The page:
Albin 46 North Sea Cutter comes pretty close - DeFever 42, does not really meets the specs... Monk cockpit seems to be pretty high - Any others I have overlooked?

I started this thread because I struggled to find what I thought was looking for - in the process I have been the beneficiary of many comments that made me "go back to school", and since the thread was reactivated, also of many great thoughts, that have further expanded my horizons. Also, and more importantly, I have gotten to know new folks who share some of my passions for the water!
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Old 09-15-2010, 06:53 PM   #36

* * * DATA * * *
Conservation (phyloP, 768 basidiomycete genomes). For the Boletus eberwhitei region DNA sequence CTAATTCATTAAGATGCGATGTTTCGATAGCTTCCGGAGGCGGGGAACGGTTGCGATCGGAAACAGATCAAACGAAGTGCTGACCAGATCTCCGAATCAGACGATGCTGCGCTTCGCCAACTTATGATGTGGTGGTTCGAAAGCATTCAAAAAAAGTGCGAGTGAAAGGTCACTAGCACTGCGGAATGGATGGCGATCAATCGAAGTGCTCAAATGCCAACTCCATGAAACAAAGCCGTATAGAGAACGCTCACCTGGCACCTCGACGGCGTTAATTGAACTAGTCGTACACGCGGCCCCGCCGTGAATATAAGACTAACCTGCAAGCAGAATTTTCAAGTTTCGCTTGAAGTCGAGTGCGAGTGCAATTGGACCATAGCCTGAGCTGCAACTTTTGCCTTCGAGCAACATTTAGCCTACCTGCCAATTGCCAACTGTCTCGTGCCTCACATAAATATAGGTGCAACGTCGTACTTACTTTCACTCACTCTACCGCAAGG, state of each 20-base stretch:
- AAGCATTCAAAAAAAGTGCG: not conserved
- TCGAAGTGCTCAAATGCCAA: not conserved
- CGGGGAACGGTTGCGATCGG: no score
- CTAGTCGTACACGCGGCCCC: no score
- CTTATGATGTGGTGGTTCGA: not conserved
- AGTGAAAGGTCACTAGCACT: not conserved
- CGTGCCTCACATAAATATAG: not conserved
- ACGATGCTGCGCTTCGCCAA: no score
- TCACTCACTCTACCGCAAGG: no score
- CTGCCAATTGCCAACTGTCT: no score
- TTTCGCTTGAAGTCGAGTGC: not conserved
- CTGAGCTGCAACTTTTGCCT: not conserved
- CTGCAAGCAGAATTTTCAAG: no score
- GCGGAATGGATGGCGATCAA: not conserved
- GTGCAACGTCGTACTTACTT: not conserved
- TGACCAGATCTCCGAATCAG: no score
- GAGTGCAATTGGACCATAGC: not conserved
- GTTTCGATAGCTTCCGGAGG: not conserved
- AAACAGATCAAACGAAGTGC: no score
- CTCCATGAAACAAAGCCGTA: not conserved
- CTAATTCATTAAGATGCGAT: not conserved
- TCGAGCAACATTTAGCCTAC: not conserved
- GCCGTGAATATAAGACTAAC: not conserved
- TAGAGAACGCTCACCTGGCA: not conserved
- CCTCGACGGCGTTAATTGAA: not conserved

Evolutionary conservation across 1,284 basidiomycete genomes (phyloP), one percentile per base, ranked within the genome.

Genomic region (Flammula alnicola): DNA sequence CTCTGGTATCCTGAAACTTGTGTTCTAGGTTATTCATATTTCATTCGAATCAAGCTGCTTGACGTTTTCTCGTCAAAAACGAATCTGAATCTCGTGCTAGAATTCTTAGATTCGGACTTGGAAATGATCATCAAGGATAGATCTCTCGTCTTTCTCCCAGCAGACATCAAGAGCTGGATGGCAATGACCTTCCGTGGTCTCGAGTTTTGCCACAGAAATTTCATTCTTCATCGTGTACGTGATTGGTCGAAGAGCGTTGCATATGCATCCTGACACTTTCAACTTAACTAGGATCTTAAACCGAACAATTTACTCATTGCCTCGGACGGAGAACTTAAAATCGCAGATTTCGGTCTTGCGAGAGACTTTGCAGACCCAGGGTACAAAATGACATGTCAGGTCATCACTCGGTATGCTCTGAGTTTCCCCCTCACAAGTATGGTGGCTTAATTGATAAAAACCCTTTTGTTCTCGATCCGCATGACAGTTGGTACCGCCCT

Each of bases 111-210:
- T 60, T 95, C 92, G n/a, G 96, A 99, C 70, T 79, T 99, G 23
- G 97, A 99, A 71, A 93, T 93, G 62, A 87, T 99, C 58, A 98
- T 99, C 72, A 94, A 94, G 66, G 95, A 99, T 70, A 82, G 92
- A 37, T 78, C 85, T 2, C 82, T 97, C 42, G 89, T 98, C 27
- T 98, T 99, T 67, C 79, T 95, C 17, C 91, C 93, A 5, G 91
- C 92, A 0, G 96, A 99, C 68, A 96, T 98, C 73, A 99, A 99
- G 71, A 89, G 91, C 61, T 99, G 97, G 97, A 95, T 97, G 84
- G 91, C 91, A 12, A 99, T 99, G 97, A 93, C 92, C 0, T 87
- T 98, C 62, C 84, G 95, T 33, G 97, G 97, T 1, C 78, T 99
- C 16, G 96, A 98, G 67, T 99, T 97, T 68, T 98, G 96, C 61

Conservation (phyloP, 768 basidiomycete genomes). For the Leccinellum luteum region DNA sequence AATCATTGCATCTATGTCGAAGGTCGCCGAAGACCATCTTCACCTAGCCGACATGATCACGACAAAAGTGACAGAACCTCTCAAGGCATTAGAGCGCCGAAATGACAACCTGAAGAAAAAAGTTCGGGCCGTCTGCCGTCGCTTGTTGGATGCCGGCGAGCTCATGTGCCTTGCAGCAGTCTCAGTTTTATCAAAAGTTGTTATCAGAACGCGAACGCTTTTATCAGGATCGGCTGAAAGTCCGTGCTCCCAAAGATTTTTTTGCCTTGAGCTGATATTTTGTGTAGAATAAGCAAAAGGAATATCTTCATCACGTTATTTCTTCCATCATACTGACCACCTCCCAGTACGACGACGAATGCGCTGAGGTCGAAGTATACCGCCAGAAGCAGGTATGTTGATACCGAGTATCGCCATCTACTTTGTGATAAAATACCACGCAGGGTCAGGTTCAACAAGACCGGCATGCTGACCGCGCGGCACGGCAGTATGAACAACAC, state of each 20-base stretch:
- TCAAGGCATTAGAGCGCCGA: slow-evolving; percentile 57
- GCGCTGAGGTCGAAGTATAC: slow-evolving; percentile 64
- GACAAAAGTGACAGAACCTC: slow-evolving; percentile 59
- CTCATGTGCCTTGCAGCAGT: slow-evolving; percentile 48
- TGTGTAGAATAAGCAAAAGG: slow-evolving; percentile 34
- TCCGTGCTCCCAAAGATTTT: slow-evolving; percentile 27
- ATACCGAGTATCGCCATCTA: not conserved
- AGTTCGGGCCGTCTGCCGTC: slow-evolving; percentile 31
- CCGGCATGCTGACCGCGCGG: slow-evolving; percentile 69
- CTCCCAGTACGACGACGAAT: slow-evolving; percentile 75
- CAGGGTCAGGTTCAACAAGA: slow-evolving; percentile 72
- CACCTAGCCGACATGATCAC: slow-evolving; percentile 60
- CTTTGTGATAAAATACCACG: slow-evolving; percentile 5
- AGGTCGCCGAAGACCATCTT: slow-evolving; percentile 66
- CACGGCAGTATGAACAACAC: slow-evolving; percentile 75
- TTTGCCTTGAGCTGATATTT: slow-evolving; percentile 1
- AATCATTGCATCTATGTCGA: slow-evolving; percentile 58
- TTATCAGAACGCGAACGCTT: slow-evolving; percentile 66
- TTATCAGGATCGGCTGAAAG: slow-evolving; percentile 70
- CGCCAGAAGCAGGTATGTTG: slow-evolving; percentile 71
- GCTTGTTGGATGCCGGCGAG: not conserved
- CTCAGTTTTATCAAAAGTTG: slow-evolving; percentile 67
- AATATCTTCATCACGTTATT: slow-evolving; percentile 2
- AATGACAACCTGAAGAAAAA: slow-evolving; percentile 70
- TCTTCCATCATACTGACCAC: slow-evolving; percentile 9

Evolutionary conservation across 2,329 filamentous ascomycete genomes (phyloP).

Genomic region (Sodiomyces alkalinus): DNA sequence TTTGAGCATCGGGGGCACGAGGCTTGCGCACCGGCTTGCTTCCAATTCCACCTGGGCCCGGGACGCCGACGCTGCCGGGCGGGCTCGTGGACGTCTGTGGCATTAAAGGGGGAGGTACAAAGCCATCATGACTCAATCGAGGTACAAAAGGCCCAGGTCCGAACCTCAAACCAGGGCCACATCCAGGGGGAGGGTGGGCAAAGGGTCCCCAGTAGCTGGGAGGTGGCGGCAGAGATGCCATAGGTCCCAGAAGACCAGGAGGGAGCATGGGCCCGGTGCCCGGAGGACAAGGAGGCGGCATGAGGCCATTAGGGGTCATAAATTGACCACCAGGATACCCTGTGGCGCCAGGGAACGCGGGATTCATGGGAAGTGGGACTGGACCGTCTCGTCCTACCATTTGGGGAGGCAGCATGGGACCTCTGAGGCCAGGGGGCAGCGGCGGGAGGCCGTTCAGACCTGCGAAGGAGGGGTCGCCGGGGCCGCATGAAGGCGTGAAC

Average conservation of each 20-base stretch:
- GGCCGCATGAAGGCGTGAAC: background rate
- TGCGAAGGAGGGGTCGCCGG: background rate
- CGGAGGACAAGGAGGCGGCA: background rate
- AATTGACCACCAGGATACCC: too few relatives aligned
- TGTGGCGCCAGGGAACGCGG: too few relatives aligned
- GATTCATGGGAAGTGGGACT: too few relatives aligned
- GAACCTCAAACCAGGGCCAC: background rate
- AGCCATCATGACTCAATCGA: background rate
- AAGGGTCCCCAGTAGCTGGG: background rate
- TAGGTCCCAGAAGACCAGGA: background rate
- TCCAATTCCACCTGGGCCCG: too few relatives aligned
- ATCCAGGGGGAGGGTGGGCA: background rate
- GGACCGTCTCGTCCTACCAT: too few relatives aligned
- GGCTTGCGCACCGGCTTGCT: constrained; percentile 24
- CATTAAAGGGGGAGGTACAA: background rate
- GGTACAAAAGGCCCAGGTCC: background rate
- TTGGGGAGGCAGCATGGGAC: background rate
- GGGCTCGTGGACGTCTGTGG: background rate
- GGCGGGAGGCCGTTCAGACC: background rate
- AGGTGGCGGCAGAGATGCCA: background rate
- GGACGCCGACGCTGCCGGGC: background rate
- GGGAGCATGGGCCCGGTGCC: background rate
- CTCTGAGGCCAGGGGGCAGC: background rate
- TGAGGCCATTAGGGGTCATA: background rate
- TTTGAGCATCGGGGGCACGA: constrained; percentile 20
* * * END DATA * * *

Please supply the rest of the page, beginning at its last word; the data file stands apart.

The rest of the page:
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RE: Searching for the 'Perfect' Loop Boat...

Quote:
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I LOVE my walk around decks on the Krogen in locks. Makes things safe and easy.
Keith--- What is your opinon of the Krogen wide-body model?* We've been on one of them (at the dock) and while we were very impressed with the boat we had mixed feelings about the lack of a complete main deck on the port side.* Obviously you can easily get to the forward and aft decks, but we wondered if the lack of a main side deck would pose a probem.

*
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Old 09-15-2010, 08:01 PM   #37
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RE: Searching for the 'Perfect' Loop Boat...

Hiya,
** Again, it all boils down to what do you want to do with the boat?* Is 3'X20' interior space more of an advantage to you than walk around decks*or twice that for full width salon?